Yes, because BETWEEN would return false results, it's equivalent to (T.Date >= RER.DateFrom) AND (T.Date <= RER.DateTo) which is not what you want, since transaction dates equal to echange rate dates will result in 2 rows to be joined then (one of which will use the wrong exchange rate). –  Lucero Feb 21 '10 at 17:43
    
Should the last line be: ON (T.Date >= RER.DateFrom) AND (T.Date < RER.DateTo) (reversing the conditions with the 'or equal' part)? –  Jonathan Leffler Feb 21 '10 at 18:56
    
It depends, I had it like that at first but then changed it to match your sample, because the output was different. If a transaction and an exchange rates have the same date, shall this exchange rate be used or the previous one? In A, you state "the most recent previous date", which sounds like the current condition is correct. –  Lucero Feb 22 '10 at 9:10

Suppose you had an extended exchange rate table that contained:

 Start Date   End Date    Rate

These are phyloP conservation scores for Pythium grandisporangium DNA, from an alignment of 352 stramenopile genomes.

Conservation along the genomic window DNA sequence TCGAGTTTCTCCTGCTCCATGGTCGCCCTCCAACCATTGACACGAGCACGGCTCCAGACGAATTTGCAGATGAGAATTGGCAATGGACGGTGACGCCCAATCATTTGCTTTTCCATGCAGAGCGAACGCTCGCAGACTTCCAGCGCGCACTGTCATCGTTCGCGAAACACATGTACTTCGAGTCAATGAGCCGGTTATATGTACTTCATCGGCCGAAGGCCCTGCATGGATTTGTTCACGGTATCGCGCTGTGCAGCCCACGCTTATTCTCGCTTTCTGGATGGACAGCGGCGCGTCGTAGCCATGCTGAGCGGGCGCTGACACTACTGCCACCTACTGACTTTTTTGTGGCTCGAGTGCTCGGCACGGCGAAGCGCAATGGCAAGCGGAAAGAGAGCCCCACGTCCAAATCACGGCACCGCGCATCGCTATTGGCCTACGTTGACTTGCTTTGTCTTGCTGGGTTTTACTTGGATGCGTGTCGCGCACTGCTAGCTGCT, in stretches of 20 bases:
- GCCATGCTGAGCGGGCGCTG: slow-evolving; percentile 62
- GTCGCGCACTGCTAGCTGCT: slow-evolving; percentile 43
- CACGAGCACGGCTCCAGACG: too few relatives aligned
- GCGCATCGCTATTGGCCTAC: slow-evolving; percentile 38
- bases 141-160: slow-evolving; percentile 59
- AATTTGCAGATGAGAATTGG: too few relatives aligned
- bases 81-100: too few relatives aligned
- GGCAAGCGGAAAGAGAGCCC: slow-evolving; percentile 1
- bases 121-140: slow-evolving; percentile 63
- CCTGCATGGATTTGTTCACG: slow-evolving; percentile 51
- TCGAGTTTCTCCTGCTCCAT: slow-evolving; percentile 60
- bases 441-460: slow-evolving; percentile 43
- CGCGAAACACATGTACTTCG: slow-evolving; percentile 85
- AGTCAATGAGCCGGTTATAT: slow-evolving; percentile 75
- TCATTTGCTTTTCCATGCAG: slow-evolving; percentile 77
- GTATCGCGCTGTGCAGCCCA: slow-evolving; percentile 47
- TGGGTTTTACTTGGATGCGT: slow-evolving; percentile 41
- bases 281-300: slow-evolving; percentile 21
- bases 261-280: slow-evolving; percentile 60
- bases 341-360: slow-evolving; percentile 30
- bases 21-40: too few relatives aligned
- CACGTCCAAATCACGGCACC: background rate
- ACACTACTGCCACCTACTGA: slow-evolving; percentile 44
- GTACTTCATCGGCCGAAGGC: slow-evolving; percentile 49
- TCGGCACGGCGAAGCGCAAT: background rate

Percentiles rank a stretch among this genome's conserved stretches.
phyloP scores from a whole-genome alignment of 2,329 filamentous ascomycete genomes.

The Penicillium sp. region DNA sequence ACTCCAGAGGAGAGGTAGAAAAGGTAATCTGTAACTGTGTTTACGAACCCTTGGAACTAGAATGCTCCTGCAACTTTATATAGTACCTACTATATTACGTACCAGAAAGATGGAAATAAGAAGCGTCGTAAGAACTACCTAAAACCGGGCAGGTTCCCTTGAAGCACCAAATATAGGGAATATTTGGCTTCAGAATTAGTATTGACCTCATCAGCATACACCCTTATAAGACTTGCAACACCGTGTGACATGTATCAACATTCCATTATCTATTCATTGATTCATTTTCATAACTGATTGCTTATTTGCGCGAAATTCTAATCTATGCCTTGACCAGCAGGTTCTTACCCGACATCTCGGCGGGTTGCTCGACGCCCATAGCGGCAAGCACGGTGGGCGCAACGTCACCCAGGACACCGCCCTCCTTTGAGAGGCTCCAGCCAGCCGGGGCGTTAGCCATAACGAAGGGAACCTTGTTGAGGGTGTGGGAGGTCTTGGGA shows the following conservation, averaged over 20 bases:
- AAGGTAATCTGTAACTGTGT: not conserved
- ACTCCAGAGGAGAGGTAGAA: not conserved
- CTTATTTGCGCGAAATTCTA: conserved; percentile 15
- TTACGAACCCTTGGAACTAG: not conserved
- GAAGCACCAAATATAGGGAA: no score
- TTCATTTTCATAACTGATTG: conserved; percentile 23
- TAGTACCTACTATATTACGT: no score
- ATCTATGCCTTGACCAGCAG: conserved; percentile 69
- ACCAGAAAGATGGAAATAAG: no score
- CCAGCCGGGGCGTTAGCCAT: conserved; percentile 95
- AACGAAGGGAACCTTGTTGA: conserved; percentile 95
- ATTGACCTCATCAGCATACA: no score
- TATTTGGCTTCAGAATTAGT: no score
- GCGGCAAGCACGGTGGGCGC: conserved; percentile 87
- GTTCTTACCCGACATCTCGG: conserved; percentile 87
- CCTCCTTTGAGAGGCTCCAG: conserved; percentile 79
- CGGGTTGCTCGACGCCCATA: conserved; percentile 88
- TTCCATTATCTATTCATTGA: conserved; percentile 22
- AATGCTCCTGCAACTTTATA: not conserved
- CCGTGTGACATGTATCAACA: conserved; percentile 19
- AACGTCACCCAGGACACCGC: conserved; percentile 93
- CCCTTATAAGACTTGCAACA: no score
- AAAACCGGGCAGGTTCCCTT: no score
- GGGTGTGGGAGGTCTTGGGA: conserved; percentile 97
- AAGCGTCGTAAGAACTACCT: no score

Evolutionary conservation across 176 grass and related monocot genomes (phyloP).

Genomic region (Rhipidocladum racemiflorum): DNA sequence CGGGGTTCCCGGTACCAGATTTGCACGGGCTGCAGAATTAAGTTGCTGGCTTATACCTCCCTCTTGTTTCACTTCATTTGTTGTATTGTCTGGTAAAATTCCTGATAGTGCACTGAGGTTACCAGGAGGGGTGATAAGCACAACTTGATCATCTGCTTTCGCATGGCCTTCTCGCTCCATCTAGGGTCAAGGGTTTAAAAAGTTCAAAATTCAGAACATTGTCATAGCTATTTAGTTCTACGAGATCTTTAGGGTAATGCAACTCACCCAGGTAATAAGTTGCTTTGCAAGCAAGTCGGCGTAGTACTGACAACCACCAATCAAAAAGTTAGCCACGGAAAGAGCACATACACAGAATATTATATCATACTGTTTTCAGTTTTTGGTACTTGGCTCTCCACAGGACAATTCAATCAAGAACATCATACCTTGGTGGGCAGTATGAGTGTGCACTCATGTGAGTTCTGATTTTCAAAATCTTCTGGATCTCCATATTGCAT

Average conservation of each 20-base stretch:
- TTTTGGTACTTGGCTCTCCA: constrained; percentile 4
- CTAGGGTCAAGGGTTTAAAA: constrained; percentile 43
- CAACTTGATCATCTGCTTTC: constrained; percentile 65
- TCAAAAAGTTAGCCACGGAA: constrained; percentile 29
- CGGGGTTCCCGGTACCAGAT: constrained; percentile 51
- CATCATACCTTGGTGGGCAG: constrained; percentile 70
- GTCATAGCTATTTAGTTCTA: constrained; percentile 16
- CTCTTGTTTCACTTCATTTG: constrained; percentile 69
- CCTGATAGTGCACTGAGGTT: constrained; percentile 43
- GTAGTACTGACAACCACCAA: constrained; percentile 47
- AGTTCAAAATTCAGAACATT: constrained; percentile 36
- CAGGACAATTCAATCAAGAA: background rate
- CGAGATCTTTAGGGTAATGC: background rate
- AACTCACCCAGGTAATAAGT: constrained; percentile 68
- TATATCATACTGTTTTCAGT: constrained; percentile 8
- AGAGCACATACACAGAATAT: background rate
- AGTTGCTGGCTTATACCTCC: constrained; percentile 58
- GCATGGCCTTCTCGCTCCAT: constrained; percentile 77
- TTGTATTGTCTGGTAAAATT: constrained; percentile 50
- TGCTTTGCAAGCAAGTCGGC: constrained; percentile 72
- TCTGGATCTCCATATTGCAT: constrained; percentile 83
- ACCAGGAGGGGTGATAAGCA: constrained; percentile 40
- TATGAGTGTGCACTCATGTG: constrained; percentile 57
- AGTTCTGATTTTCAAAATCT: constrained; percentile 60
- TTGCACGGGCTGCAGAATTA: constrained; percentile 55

========== ========== =======
 0001-01-01 2009-01-31    40.1
 2009-02-01 2009-02-28    40.1
 2009-03-01 2009-03-31    41.0
 2009-04-01 2009-04-30    38.5
 2009-05-01 9999-12-31    42.7

We can discuss the details of whether the first two rows should be combined, but the general idea is that it is trivial to find the exchange rate for a given date. This structure works with the SQL 'BETWEEN' operator which includes the ends of the ranges. Often, a better format for ranges is 'open-closed'; the first date listed is included and the second is excluded. Note that there is a constraint on the data rows - there are (a) no gaps in the coverage of the range of dates and (b) no overlaps in the coverage. Enforcing those constraints is not completely trivial (polite understatement - meiosis).

Now the basic query is trivial, and Case B is no longer a special case:

SELECT T.Date, T.Amount, X.Rate
  FROM Transactions AS T JOIN ExtendedExchangeRates AS X
       ON T.Date BETWEEN X.StartDate AND X.EndDate;